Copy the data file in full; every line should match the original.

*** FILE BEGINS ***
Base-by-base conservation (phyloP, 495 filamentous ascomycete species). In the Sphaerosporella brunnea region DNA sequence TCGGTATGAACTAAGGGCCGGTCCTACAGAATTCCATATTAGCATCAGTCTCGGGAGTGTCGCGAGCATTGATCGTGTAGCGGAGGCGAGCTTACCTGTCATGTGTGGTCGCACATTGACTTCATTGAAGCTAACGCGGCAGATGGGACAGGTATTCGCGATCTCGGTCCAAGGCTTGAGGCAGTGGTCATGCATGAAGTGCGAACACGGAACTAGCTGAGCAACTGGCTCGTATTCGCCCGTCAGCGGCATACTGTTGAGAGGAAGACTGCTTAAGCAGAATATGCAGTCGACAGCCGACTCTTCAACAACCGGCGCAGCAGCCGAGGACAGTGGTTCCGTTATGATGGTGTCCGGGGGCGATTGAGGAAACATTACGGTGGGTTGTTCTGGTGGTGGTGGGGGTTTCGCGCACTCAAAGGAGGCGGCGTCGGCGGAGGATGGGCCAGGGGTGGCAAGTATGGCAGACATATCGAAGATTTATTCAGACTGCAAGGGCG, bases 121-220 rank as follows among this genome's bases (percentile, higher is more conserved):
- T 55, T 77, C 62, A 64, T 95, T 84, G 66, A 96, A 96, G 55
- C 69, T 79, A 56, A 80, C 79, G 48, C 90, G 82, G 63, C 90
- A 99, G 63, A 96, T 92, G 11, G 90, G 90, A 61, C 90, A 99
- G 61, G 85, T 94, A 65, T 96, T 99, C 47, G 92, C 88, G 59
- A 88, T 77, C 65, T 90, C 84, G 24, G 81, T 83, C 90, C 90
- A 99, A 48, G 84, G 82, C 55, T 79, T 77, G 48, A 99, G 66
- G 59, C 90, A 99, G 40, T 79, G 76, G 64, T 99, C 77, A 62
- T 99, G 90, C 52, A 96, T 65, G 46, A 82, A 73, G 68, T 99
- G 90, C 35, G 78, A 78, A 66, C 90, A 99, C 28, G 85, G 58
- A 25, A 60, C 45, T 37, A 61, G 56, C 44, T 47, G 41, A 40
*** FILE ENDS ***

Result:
Base-by-base conservation (phyloP, 495 filamentous ascomycete species). In the Sphaerosporella brunnea region DNA sequence TCGGTATGAACTAAGGGCCGGTCCTACAGAATTCCATATTAGCATCAGTCTCGGGAGTGTCGCGAGCATTGATCGTGTAGCGGAGGCGAGCTTACCTGTCATGTGTGGTCGCACATTGACTTCATTGAAGCTAACGCGGCAGATGGGACAGGTATTCGCGATCTCGGTCCAAGGCTTGAGGCAGTGGTCATGCATGAAGTGCGAACACGGAACTAGCTGAGCAACTGGCTCGTATTCGCCCGTCAGCGGCATACTGTTGAGAGGAAGACTGCTTAAGCAGAATATGCAGTCGACAGCCGACTCTTCAACAACCGGCGCAGCAGCCGAGGACAGTGGTTCCGTTATGATGGTGTCCGGGGGCGATTGAGGAAACATTACGGTGGGTTGTTCTGGTGGTGGTGGGGGTTTCGCGCACTCAAAGGAGGCGGCGTCGGCGGAGGATGGGCCAGGGGTGGCAAGTATGGCAGACATATCGAAGATTTATTCAGACTGCAAGGGCG, bases 121-220 rank as follows among this genome's bases (percentile, higher is more conserved):
- T 55, T 77, C 62, A 64, T 95, T 84, G 66, A 96, A 96, G 55
- C 69, T 79, A 56, A 80, C 79, G 48, C 90, G 82, G 63, C 90
- A 99, G 63, A 96, T 92, G 11, G 90, G 90, A 61, C 90, A 99
- G 61, G 85, T 94, A 65, T 96, T 99, C 47, G 92, C 88, G 59
- A 88, T 77, C 65, T 90, C 84, G 24, G 81, T 83, C 90, C 90
- A 99, A 48, G 84, G 82, C 55, T 79, T 77, G 48, A 99, G 66
- G 59, C 90, A 99, G 40, T 79, G 76, G 64, T 99, C 77, A 62
- T 99, G 90, C 52, A 96, T 65, G 46, A 82, A 73, G 68, T 99
- G 90, C 35, G 78, A 78, A 66, C 90, A 99, C 28, G 85, G 58
- A 25, A 60, C 45, T 37, A 61, G 56, C 44, T 47, G 41, A 40